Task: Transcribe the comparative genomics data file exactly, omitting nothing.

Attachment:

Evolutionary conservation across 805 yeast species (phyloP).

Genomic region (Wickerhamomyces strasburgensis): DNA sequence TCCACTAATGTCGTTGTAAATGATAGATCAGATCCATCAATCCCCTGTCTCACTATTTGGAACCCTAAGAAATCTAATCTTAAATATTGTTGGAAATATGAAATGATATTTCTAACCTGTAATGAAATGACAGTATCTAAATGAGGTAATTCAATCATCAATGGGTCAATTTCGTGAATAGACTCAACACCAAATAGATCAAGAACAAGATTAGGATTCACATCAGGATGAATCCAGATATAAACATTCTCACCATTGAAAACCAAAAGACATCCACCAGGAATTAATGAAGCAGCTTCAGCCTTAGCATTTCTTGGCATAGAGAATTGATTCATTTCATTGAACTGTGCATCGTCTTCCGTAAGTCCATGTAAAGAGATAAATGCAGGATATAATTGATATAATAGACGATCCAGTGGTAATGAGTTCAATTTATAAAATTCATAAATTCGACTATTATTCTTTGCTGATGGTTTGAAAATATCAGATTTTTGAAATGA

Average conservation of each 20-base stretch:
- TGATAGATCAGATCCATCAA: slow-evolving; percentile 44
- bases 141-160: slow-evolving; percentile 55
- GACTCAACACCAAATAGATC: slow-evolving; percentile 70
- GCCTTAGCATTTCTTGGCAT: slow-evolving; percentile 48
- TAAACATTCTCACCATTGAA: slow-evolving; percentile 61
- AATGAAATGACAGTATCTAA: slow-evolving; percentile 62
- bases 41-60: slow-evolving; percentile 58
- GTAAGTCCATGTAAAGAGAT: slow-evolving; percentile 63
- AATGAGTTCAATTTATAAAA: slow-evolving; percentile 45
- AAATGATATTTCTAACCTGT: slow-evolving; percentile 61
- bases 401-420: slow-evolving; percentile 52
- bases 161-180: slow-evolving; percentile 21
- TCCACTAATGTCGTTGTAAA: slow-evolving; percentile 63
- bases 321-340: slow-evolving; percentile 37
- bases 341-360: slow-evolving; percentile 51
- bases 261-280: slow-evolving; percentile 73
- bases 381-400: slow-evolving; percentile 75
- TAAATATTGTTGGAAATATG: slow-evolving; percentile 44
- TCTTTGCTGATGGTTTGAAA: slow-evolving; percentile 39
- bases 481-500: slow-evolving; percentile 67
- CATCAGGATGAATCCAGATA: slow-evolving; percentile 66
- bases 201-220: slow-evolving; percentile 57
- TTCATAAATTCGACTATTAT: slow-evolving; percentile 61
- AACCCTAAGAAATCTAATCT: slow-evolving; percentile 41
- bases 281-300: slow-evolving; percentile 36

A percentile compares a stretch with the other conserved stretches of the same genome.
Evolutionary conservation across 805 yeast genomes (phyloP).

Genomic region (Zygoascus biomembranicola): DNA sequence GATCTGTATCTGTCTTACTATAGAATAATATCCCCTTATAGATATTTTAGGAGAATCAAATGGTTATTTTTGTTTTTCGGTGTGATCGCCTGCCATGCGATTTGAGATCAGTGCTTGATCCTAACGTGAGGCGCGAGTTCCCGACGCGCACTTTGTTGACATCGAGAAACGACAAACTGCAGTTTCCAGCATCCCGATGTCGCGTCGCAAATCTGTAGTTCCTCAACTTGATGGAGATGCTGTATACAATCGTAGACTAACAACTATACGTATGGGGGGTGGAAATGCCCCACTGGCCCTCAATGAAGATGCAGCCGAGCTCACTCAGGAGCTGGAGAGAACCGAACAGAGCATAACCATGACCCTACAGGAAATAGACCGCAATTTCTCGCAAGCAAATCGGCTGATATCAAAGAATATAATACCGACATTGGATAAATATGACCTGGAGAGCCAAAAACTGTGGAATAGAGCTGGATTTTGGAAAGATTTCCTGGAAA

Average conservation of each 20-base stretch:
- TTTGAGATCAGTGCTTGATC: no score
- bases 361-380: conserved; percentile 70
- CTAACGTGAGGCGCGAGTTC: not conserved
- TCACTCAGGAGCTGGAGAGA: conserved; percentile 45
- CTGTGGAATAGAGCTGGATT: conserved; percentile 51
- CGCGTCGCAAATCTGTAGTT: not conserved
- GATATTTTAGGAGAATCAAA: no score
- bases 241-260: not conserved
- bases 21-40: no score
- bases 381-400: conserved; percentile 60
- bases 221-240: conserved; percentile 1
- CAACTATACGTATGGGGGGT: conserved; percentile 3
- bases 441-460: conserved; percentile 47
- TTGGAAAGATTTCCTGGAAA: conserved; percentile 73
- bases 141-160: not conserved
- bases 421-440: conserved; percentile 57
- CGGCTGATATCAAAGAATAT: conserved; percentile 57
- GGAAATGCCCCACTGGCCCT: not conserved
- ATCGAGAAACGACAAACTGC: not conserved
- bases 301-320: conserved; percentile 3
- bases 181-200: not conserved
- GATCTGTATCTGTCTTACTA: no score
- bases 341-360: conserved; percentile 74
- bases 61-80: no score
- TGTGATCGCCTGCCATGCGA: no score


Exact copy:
Evolutionary conservation across 805 yeast species (phyloP).

Genomic region (Wickerhamomyces strasburgensis): DNA sequence TCCACTAATGTCGTTGTAAATGATAGATCAGATCCATCAATCCCCTGTCTCACTATTTGGAACCCTAAGAAATCTAATCTTAAATATTGTTGGAAATATGAAATGATATTTCTAACCTGTAATGAAATGACAGTATCTAAATGAGGTAATTCAATCATCAATGGGTCAATTTCGTGAATAGACTCAACACCAAATAGATCAAGAACAAGATTAGGATTCACATCAGGATGAATCCAGATATAAACATTCTCACCATTGAAAACCAAAAGACATCCACCAGGAATTAATGAAGCAGCTTCAGCCTTAGCATTTCTTGGCATAGAGAATTGATTCATTTCATTGAACTGTGCATCGTCTTCCGTAAGTCCATGTAAAGAGATAAATGCAGGATATAATTGATATAATAGACGATCCAGTGGTAATGAGTTCAATTTATAAAATTCATAAATTCGACTATTATTCTTTGCTGATGGTTTGAAAATATCAGATTTTTGAAATGA

Average conservation of each 20-base stretch:
- TGATAGATCAGATCCATCAA: slow-evolving; percentile 44
- bases 141-160: slow-evolving; percentile 55
- GACTCAACACCAAATAGATC: slow-evolving; percentile 70
- GCCTTAGCATTTCTTGGCAT: slow-evolving; percentile 48
- TAAACATTCTCACCATTGAA: slow-evolving; percentile 61
- AATGAAATGACAGTATCTAA: slow-evolving; percentile 62
- bases 41-60: slow-evolving; percentile 58
- GTAAGTCCATGTAAAGAGAT: slow-evolving; percentile 63
- AATGAGTTCAATTTATAAAA: slow-evolving; percentile 45
- AAATGATATTTCTAACCTGT: slow-evolving; percentile 61
- bases 401-420: slow-evolving; percentile 52
- bases 161-180: slow-evolving; percentile 21
- TCCACTAATGTCGTTGTAAA: slow-evolving; percentile 63
- bases 321-340: slow-evolving; percentile 37
- bases 341-360: slow-evolving; percentile 51
- bases 261-280: slow-evolving; percentile 73
- bases 381-400: slow-evolving; percentile 75
- TAAATATTGTTGGAAATATG: slow-evolving; percentile 44
- TCTTTGCTGATGGTTTGAAA: slow-evolving; percentile 39
- bases 481-500: slow-evolving; percentile 67
- CATCAGGATGAATCCAGATA: slow-evolving; percentile 66
- bases 201-220: slow-evolving; percentile 57
- TTCATAAATTCGACTATTAT: slow-evolving; percentile 61
- AACCCTAAGAAATCTAATCT: slow-evolving; percentile 41
- bases 281-300: slow-evolving; percentile 36

A percentile compares a stretch with the other conserved stretches of the same genome.
Evolutionary conservation across 805 yeast genomes (phyloP).

Genomic region (Zygoascus biomembranicola): DNA sequence GATCTGTATCTGTCTTACTATAGAATAATATCCCCTTATAGATATTTTAGGAGAATCAAATGGTTATTTTTGTTTTTCGGTGTGATCGCCTGCCATGCGATTTGAGATCAGTGCTTGATCCTAACGTGAGGCGCGAGTTCCCGACGCGCACTTTGTTGACATCGAGAAACGACAAACTGCAGTTTCCAGCATCCCGATGTCGCGTCGCAAATCTGTAGTTCCTCAACTTGATGGAGATGCTGTATACAATCGTAGACTAACAACTATACGTATGGGGGGTGGAAATGCCCCACTGGCCCTCAATGAAGATGCAGCCGAGCTCACTCAGGAGCTGGAGAGAACCGAACAGAGCATAACCATGACCCTACAGGAAATAGACCGCAATTTCTCGCAAGCAAATCGGCTGATATCAAAGAATATAATACCGACATTGGATAAATATGACCTGGAGAGCCAAAAACTGTGGAATAGAGCTGGATTTTGGAAAGATTTCCTGGAAA

Average conservation of each 20-base stretch:
- TTTGAGATCAGTGCTTGATC: no score
- bases 361-380: conserved; percentile 70
- CTAACGTGAGGCGCGAGTTC: not conserved
- TCACTCAGGAGCTGGAGAGA: conserved; percentile 45
- CTGTGGAATAGAGCTGGATT: conserved; percentile 51
- CGCGTCGCAAATCTGTAGTT: not conserved
- GATATTTTAGGAGAATCAAA: no score
- bases 241-260: not conserved
- bases 21-40: no score
- bases 381-400: conserved; percentile 60
- bases 221-240: conserved; percentile 1
- CAACTATACGTATGGGGGGT: conserved; percentile 3
- bases 441-460: conserved; percentile 47
- TTGGAAAGATTTCCTGGAAA: conserved; percentile 73
- bases 141-160: not conserved
- bases 421-440: conserved; percentile 57
- CGGCTGATATCAAAGAATAT: conserved; percentile 57
- GGAAATGCCCCACTGGCCCT: not conserved
- ATCGAGAAACGACAAACTGC: not conserved
- bases 301-320: conserved; percentile 3
- bases 181-200: not conserved
- GATCTGTATCTGTCTTACTA: no score
- bases 341-360: conserved; percentile 74
- bases 61-80: no score
- TGTGATCGCCTGCCATGCGA: no score